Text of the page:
After their first couple of decades, many conventionally constructed houses may start to seem “old” to their occupants. Tile grout goes missing, fixtures fail, the exterior needs repair, and the roof needs to be replaced. The maintenance list expands well beyond the usual, annual priorities.
But old by those standards is nothing compared to old by the standards of the oak-frame home occupied by Paula Sunshine, who lives in Suffolk County, England, and has taught herself and others a lot about the construction techniques used to build the home, which dates back to the 16th century.
Sunshine has studied under the Prince of Wales’s Craft Scholarship Scheme, a program designed to train people in the building trades to properly handle repairs and remodels of Britain’s fairly large stock of ancient buildings. On her Web site, she notes that she has written two books on the subject and offers training to homeowners and contractors who want to learn about timber-frame construction and materials.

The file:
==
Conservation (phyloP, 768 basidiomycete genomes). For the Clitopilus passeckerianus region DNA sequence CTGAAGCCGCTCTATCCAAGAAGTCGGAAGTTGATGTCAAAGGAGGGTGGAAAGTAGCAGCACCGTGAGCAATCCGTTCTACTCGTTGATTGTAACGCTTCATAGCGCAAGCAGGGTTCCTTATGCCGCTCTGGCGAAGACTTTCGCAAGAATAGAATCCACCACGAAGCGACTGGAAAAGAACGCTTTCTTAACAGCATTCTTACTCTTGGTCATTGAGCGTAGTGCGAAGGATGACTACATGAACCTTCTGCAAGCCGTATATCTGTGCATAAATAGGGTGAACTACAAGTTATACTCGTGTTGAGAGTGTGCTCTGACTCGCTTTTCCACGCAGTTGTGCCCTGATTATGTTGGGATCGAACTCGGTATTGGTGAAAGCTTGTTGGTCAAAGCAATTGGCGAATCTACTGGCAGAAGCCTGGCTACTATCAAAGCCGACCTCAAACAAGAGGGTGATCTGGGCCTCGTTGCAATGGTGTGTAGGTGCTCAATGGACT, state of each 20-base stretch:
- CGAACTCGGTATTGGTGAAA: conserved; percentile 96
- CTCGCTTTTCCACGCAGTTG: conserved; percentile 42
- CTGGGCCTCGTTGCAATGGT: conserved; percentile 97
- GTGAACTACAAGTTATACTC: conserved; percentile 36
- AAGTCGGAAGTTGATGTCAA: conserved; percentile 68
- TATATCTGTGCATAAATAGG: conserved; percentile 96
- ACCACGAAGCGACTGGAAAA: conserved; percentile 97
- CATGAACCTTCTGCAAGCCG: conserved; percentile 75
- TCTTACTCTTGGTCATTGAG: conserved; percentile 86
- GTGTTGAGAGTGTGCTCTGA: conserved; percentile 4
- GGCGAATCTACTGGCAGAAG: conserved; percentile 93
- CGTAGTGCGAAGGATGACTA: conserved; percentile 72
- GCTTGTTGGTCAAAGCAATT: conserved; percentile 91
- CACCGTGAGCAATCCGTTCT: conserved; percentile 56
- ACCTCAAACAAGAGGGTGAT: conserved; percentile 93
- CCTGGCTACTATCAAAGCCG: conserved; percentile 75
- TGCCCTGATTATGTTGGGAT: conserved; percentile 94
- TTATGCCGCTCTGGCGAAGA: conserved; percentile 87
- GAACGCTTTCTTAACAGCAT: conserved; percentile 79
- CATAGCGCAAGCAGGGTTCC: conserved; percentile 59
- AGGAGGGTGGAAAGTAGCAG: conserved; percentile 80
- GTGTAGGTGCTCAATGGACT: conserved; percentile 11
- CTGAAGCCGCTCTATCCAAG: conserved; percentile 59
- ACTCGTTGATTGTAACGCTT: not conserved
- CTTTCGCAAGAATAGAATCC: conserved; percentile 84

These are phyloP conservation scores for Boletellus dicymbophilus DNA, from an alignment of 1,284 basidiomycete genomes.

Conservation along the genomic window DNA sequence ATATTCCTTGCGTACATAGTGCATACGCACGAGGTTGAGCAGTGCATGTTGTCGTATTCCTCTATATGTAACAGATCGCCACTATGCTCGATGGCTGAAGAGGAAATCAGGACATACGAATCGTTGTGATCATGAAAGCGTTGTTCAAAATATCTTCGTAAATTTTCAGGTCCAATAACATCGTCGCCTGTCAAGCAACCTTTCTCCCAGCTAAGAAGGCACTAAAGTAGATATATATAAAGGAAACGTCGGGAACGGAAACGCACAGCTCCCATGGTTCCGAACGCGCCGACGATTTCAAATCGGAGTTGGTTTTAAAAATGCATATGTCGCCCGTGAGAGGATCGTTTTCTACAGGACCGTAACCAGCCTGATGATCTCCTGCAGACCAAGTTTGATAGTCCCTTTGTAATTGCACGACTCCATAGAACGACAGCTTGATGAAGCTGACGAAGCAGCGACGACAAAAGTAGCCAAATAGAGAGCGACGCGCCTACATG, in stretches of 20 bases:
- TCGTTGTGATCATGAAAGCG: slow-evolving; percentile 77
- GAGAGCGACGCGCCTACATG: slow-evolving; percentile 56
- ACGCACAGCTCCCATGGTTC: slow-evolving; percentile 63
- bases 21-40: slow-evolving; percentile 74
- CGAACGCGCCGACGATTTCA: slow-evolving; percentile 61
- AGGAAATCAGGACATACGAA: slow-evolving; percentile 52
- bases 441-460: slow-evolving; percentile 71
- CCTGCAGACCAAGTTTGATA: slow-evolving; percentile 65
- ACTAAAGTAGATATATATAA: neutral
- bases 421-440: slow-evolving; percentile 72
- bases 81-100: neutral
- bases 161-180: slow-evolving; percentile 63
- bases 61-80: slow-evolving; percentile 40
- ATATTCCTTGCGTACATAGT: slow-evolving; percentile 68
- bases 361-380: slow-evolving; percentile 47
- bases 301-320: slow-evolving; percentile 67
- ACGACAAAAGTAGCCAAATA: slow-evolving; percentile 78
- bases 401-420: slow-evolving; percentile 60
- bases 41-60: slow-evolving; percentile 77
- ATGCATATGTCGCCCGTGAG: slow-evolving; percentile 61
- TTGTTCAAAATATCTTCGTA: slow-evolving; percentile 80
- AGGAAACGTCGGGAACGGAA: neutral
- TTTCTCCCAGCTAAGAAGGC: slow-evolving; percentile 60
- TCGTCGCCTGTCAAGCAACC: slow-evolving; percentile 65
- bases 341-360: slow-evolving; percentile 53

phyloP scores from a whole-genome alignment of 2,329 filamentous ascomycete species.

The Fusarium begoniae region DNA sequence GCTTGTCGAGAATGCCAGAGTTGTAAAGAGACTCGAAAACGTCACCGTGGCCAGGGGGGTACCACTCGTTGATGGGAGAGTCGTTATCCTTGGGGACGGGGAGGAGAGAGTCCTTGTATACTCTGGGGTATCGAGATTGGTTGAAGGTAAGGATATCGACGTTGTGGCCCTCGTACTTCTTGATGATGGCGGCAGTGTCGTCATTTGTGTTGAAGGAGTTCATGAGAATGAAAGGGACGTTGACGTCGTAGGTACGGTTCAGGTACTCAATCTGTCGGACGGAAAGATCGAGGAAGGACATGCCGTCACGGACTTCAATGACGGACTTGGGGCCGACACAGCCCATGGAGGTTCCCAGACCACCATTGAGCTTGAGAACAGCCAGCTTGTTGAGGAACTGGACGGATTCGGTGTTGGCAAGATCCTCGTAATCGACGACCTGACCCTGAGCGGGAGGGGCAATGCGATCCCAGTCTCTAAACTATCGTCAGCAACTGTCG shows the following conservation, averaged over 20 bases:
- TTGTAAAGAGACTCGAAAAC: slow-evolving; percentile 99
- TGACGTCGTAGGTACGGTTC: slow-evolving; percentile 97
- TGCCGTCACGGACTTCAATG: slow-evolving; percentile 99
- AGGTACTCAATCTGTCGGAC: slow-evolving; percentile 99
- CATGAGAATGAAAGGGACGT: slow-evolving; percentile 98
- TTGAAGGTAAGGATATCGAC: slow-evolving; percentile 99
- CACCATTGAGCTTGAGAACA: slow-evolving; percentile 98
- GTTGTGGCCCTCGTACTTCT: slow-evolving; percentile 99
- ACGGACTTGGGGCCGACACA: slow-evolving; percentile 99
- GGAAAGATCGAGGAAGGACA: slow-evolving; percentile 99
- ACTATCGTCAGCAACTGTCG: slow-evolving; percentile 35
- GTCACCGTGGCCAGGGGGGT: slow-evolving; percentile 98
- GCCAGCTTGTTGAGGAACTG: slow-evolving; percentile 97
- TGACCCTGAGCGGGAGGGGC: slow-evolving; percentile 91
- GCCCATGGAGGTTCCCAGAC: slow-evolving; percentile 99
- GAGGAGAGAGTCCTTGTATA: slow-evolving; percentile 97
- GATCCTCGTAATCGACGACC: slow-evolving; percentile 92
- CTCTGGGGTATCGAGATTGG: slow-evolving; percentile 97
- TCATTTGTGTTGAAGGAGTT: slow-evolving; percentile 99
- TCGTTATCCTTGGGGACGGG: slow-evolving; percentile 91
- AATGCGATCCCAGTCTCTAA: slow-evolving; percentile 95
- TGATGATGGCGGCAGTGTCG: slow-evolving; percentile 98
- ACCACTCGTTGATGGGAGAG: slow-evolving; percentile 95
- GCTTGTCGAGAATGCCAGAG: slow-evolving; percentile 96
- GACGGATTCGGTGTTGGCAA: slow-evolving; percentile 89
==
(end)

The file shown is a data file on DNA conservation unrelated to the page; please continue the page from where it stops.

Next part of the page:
Most typically, the walls in these buildings were framed with green timber. Hazel sticks (known as wattle) would be tied to the frame and serve as a lath panel on which a mixture of clay and straw would be applied with a trowel. Oak strips fastened to the exterior serve as the foundation for a layer of rendered daub and, on top of that, a mixture of lime and hair (usually human hair).
The daub is hard when it dries, but also surprisingly flexible and thermally resistant. Sunshine points out that a timber-frame home built with wattle-and-daub construction is in many ways a green home, particularly because it requires only locally produced materials (except for the lime). The primary drawback to this type of construction, Sunshine says, is that it is extremely labor intensive.
Click here to view a recent BBC interview with Sunshine that includes demonstrations of some of the techniques she uses for timber-frame wall repair.